Here is the fantasy adventure that launched the Ranger’s Apprentice series, an epic story of heroes and villains that has become an international phenomenon. Perfect for fans of J.R.R. Tolkien’s Lord of the Rings, T.H. White’s The Sword in the Stone, Christopher Paolini’s Eragon series, and George R. R. Martin’s Game of Thrones / A Song of Ice and Fire series.
Street Lights Like Fireworks by David Pandolfe
Psychic flashes, haunting visions, missing persons and visits from ghosts. That’s just their first date.
Jack has been getting on his parents’ nerves for some time. Bad enough he’s a rock musician, has crappy grades and hangs out with his “loser” friends. But Jack’s ability to predict the future—well, that just annoys the hell out of them.
Jack’s classmate, Lauren, is said to have unique abilities too. The town still talks about when she kept badgering her mother about the money in their wall. For the longest time, Lauren’s mother didn’t listen. Finally, she did and Lauren’s mother hasn’t had to work since.
Jack would really like to connect with Lauren but can’t figure out how. She’s never looked at him twice. But when he experiences a mystifying event involving visions, voices and spectral visits, Jack figures there’s only one person to help him understand who’s calling out to him and why. Before long, Jack and Lauren are off on a road trip of discovery that could provide answers to a mystery left unsolved for twenty years. More importantly, they might even unravel the greatest mystery of all— how every so often someone will accept you for who you are.
Pax by Sara Pennypacker (suggested age 11+)
National Book Award Longlist * New York Times Bestseller * An Amazon Best Book of the Year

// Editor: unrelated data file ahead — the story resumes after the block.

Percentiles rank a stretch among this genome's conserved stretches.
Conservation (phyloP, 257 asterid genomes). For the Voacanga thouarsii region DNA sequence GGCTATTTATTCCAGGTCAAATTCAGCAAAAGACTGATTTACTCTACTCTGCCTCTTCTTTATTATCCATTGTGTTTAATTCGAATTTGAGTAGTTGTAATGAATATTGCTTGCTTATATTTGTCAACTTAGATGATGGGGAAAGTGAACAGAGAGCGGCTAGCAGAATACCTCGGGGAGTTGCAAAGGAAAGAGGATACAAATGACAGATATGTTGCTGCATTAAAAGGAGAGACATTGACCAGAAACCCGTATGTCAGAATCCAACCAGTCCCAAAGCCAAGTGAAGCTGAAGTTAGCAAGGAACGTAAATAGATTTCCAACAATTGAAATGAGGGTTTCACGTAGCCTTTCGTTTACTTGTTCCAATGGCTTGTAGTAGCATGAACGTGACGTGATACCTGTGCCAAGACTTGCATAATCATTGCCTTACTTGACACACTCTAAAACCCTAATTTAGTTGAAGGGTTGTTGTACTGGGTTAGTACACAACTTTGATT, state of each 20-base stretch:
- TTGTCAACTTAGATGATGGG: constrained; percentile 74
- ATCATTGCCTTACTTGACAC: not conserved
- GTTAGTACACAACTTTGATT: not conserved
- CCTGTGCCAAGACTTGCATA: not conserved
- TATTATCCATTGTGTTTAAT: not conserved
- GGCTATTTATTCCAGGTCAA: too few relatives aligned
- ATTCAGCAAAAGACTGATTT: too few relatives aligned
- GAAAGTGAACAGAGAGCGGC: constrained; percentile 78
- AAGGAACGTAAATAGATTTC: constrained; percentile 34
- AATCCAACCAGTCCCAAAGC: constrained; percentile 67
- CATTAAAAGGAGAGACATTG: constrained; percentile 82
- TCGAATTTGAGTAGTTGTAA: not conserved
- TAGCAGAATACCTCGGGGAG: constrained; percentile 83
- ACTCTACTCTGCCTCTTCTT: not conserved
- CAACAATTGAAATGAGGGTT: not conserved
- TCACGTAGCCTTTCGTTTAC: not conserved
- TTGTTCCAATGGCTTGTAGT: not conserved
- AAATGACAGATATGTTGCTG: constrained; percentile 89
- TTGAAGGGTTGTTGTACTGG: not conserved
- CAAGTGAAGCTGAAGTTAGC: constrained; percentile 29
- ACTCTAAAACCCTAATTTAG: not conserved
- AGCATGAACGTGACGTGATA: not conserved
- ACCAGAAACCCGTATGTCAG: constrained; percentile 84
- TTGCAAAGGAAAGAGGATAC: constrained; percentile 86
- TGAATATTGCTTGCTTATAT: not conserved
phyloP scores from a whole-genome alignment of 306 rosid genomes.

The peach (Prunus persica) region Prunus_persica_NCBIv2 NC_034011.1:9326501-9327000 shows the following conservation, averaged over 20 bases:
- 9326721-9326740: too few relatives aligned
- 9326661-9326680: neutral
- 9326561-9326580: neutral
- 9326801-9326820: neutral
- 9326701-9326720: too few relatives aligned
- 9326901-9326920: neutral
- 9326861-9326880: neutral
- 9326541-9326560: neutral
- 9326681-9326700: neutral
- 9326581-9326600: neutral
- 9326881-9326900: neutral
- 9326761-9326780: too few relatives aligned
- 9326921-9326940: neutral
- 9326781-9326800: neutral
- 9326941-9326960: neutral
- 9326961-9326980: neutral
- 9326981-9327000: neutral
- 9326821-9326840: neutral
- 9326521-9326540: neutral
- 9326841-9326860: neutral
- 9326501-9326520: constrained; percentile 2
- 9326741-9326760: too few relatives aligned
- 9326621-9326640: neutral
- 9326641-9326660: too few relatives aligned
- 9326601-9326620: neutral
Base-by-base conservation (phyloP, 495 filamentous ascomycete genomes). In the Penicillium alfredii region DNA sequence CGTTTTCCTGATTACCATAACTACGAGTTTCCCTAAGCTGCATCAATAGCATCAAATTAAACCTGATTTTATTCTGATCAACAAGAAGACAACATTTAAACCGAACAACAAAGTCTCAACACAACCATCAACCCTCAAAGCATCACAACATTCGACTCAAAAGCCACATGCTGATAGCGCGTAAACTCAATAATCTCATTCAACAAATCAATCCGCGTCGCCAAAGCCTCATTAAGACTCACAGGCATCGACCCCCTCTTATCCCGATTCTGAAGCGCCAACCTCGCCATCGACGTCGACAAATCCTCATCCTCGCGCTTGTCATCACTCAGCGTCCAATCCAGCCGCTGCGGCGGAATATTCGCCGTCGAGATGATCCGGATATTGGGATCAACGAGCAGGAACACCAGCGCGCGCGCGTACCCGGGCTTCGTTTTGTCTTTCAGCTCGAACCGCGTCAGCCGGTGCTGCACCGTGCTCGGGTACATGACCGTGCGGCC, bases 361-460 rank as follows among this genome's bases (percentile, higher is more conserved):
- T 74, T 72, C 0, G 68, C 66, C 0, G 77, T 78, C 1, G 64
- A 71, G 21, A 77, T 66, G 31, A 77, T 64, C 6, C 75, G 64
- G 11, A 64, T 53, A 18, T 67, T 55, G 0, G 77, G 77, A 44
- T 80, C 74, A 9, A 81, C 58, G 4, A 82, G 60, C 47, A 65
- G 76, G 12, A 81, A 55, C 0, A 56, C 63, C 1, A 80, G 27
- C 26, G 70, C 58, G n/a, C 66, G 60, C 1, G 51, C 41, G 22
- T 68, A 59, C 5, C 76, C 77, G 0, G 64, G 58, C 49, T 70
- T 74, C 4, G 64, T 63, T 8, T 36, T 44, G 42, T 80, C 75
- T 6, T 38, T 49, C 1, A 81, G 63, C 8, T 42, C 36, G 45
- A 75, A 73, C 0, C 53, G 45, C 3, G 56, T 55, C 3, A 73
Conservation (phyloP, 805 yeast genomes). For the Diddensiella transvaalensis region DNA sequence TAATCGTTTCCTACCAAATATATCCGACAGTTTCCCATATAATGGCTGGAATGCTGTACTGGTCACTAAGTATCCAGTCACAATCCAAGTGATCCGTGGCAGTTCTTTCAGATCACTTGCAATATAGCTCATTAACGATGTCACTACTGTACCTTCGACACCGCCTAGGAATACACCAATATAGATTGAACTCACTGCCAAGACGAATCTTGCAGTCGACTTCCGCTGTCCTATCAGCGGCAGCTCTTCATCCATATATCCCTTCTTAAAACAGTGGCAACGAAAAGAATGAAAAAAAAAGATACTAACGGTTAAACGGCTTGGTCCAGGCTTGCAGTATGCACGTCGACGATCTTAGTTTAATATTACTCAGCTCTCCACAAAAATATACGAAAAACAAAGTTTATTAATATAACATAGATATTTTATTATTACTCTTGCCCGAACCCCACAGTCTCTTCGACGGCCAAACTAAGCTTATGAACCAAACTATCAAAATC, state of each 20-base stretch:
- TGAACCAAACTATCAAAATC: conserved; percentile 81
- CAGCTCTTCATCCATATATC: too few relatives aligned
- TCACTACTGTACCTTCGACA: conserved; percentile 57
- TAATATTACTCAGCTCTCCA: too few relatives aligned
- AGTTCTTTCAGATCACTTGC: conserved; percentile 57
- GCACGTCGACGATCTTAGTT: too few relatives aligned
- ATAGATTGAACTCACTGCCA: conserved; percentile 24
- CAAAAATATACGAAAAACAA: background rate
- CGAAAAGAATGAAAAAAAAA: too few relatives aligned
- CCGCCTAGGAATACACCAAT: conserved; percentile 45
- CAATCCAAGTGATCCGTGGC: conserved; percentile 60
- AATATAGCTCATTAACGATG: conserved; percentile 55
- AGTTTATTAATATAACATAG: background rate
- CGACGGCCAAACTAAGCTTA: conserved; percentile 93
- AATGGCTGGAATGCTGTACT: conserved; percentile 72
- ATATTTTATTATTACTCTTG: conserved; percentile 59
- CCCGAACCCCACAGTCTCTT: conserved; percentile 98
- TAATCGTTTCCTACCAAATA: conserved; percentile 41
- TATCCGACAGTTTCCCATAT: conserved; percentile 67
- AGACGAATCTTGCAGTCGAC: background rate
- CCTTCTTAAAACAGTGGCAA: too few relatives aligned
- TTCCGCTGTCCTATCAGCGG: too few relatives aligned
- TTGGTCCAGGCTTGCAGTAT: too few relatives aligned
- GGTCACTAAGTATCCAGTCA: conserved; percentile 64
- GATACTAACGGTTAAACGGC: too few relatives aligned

This middle grade novel is an excellent choice for tween readers in grades 5 to 6, especially during homeschooling. It’s a fun way to keep your child entertained and engaged while not in the classroom.
Pax and Peter have been inseparable ever since Peter rescued him as a kit. But one day, the unimaginable happens: Peter’s dad enlists in the military and makes him return the fox to the wild.
At his grandfather’s house, three hundred miles away from home, Peter knows he isn’t where he should be—with Pax. He strikes out on his own despite the encroaching war, spurred by love, loyalty, and grief, to be reunited with his fox.
Meanwhile Pax, steadfastly waiting for his boy, embarks on adventures and discoveries of his own. . . .
Beyond The Bright Sea by Lauren Wolk (suggested age 11+)
– Winner of the 2018 Scott O’Dell Award for Historical Fiction –
Twelve-year-old Crow has lived her entire life on a tiny, isolated piece of the starkly beautiful Elizabeth Islands in Massachusetts. Abandoned and set adrift in a small boat when she was just hours old, Crow’s only companions are Osh, the man who rescued and raised her, and Miss Maggie, their fierce and affectionate neighbor across the sandbar.
Crow has always been curious about the world around her, but it isn’t until the night a mysterious fire appears across the water that the unspoken question of her own history forms in her heart. Soon, an unstoppable chain of events is triggered, leading Crow down a path of discovery and danger.
Vivid and heart-wrenching, Lauren Wolk’s Beyond the Bright Sea is a gorgeously crafted and tensely paced tale that explores questions of identity, belonging, and the true meaning of family.
Summer Reading Program for Teens
Requirements for prize: Just read two (or more) chapter books before August 8th, 2020 and you can choose one of these prizes: